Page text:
Thursday, April 15, 2010

The chief cause of the Civil War was slavery, and other fairy tales

In the comments section of my post on the latest dust-up over whether slavery was the primary cause of the Civil War, one commenter posts snippets from the secession declarations of the four Southern states which made them, taken from a recent article in the Atlantic. Since all of the declarations of these four states mention slavery as a factor, we are to believe, slavery was therefore the primary (perhaps, exclusive?) cause of the War.

For one thing, the commenter completely (and the author of the Atlantic article) confounds the distinction between secession and the War itself. Secession could easily have been effected without a war. Slavery was, for many states the chief aggravating factor, although that issue is oversimplified by the commenter, which you can see if you read, for example, the whole of the Texas statement, in which slavery isn't even mentioned until about two-thirds of the way into the document.

One wonders what else the authors of the statement could even talk about for all that time if their reasons for secession were exclusively over slavery.

Maybe the commenter would like to point out where slavery is mentioned in Jefferson Davis' inaugural address. Good luck.

Now I have said before that this is an oversimplification of the issue--that to say that slavery was THE cause of the Civil War is just as much of an oversimplification as to say that it wasn't a cause at all. In fact Gen. Sherman himself probably had it about right: "Slavery is not the cause but the pretext." In fact, Sherman knew that Southern states were using slavery to gain rhetorical leverage on the issue of secession. At bottom, Sherman believed, the real reason for the desire by some in the South for independence was economic:
They want free trade here – to import free, and send their goods up the Rivers free of all charges but freight & insurance – New York, Boston, Phila. & Baltimore could not afford to pay duties if New Orleans is a Free port.
This view was articulated several years later by another supporter of the Union: John Pendleton Kennedy. Kennedy, who had been a potential Republican vice presidential candidate in 1860, contended that pro-secession leaders in the South knew very well that the institution of slavery was not in danger from the North. In fact, the issue up to that point was not whether slavery could continue in the South, but whether it could be expanded beyond the states that already had slaves. They were using the perceived threat of abolition as an excuse to pry the Southern states loose from the Union for economic reasons:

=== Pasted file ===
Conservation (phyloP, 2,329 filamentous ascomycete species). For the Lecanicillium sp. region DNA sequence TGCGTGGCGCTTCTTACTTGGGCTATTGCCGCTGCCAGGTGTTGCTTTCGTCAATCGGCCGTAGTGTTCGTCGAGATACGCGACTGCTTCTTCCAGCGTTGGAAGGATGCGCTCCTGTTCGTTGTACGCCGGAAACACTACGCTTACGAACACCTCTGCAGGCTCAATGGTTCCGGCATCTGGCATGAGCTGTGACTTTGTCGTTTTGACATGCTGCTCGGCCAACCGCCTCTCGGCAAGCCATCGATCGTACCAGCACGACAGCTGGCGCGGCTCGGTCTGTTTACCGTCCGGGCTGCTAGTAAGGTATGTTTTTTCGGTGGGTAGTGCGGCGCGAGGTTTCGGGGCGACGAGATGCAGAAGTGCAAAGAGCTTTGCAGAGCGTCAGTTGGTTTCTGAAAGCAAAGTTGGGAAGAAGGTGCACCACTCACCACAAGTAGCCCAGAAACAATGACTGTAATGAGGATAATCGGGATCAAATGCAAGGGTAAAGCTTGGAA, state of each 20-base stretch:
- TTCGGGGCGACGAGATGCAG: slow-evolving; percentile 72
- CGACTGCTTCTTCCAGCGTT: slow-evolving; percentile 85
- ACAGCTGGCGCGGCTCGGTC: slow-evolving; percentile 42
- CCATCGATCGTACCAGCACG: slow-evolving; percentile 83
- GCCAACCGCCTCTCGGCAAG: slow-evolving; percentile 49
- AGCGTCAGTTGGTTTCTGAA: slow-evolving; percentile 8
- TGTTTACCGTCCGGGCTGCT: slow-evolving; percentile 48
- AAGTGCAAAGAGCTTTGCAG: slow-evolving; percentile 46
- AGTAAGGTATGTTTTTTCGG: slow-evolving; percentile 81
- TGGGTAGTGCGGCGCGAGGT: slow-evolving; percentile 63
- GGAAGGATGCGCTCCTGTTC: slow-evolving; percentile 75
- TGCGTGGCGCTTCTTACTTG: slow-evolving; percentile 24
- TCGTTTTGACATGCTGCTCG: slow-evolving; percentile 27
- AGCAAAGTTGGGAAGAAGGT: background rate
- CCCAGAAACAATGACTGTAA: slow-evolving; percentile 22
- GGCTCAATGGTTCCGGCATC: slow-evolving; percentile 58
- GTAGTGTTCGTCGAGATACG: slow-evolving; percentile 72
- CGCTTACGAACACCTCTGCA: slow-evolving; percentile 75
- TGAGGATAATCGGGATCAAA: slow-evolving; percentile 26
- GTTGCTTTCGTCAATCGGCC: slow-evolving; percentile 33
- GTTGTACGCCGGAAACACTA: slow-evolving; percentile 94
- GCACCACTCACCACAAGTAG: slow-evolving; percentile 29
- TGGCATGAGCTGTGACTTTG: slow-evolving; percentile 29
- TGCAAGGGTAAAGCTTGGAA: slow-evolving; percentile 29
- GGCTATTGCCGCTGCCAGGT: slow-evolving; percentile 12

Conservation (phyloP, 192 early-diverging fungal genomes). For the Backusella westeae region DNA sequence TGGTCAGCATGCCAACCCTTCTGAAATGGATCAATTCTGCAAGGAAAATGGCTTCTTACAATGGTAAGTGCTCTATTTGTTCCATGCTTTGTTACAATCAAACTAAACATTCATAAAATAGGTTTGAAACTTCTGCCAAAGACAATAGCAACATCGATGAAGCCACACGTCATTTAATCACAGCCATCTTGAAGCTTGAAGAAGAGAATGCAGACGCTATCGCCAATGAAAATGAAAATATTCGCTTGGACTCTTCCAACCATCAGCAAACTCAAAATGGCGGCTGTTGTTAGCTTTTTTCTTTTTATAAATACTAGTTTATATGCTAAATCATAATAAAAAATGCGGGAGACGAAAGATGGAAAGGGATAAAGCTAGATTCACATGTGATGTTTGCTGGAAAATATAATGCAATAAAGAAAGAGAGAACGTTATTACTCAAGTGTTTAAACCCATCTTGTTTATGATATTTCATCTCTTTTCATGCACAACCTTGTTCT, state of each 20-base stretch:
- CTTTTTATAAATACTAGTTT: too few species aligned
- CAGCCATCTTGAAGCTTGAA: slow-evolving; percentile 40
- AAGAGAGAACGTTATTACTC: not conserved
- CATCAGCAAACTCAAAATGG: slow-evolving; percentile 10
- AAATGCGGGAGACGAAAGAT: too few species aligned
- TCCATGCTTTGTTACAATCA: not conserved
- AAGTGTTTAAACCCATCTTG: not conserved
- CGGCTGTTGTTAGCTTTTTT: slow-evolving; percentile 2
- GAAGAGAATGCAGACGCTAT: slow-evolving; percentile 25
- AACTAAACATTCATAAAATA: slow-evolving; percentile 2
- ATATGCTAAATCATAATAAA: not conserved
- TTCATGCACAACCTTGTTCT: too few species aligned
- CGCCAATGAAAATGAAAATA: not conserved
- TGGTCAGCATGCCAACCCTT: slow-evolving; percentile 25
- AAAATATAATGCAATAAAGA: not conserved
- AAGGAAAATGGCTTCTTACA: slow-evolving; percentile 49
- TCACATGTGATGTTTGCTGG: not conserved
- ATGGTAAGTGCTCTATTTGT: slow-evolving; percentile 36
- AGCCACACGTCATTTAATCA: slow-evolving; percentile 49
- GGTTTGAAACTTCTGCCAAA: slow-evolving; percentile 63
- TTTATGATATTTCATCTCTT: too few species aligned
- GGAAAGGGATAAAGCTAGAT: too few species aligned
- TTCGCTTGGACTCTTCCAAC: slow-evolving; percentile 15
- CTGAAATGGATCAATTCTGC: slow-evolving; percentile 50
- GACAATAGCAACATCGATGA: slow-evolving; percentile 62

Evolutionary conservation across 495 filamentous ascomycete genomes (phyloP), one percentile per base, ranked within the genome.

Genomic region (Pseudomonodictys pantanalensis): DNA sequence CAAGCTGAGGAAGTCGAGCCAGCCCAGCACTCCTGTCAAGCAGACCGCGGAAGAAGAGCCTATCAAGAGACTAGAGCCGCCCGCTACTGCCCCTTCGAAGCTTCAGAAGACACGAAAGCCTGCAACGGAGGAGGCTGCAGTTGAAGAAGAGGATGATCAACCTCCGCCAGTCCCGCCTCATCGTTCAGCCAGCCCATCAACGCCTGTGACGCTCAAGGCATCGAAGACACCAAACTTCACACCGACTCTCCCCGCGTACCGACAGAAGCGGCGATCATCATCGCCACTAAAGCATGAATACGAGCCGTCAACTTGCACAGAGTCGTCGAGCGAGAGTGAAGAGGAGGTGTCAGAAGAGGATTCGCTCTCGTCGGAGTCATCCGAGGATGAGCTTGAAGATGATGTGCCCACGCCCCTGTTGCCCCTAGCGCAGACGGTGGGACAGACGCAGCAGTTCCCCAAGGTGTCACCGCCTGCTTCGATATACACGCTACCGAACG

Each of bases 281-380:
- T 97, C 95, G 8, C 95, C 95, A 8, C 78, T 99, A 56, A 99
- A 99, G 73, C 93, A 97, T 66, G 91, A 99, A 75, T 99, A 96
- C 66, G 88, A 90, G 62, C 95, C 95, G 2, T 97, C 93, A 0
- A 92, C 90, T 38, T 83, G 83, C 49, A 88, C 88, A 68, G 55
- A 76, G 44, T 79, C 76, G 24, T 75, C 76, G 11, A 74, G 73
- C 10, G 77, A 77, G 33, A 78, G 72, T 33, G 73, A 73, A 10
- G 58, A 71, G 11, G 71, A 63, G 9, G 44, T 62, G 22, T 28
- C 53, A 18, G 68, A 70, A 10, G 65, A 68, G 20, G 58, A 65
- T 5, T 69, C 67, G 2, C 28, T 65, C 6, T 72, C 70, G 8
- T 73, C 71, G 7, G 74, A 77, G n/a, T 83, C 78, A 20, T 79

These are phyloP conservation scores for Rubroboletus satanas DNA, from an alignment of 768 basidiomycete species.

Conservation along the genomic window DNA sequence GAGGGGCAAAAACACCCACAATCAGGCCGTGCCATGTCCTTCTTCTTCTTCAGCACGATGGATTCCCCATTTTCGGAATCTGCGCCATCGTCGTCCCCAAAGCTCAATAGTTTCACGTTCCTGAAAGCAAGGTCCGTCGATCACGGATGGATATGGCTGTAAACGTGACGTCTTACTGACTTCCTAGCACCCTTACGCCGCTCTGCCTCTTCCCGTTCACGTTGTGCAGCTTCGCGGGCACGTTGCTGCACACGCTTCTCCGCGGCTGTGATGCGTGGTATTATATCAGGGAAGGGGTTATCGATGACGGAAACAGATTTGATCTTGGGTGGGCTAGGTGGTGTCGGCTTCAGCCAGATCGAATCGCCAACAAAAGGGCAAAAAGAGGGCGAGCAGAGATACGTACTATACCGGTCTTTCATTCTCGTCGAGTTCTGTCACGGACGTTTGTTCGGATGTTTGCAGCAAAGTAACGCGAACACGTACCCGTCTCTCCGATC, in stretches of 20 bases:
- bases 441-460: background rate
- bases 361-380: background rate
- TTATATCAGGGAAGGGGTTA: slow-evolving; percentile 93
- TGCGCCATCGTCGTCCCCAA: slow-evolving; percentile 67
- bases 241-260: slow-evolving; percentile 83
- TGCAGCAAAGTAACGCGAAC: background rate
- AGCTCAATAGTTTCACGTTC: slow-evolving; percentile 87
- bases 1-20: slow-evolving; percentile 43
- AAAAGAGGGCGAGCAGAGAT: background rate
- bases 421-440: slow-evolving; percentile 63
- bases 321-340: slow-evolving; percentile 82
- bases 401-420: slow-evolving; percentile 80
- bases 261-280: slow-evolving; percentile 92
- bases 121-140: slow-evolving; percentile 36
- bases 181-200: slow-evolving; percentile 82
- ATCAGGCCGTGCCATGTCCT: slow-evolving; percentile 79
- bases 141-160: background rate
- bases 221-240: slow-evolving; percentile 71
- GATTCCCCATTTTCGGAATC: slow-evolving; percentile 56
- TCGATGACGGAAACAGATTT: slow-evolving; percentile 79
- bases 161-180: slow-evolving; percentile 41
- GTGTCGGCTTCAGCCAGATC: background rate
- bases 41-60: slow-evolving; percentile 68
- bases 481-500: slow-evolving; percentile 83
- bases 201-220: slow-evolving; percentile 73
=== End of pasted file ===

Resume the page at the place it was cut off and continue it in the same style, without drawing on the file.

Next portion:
It is the merest sham and make believe for any Southern man to pretend that the institution of slavery was ever brought into peril before this rebellion exposed it to the dangers that now surround it. I can hardly suppose that any man of sense in the South could believe otherwise than that a war, once provoked between the states, would be the only effective agency which could destroy or impair it against the will and without the cooperation of the Slave States themselves.
In other words, slavery was not endangered before the War. It was only endangered by the War. And note that this argument--that slavery was not the cause of the War--is a reason that reflects badly, not well on the South.
Why did states like Mississippi, Georgia, South Carolina, and Texas say they were seceding (at least in part) because of slavery? There's your answer.
Slavery may be said to be the cause of the rebellion only in the same sense in which we affirm that cotton and sugar are the cause of it, or that Southern character, habits, climate, and social life are the sources out of which it has sprung.
The people who quote official documents like the secession declarations have apparently never been around politicians much and who uncritically take what politicians say at face value, rather than with a grain of salt.

In one sense the secessionists in the South were the analogs to the abolitionists in the North: both were radical in their methods--although the abolitionists were at least right in their aims.

And once secession was accomplished, there was the matter of war. At that point, Constitutional issues came to the fore--and issues of simple state loyalty.

Lincoln said time and again that slavery was not the reason for the Union's invasion of the South. From his First Inaugural Address, before the War:
I have no purpose, directly or indirectly, to interfere with the institution of slavery in the states where it exists. I believe I have no right to do so...
Add that to his very clear and unambiguous comments to Horace Greeley that it was Union, not slavery, that was his chief concern.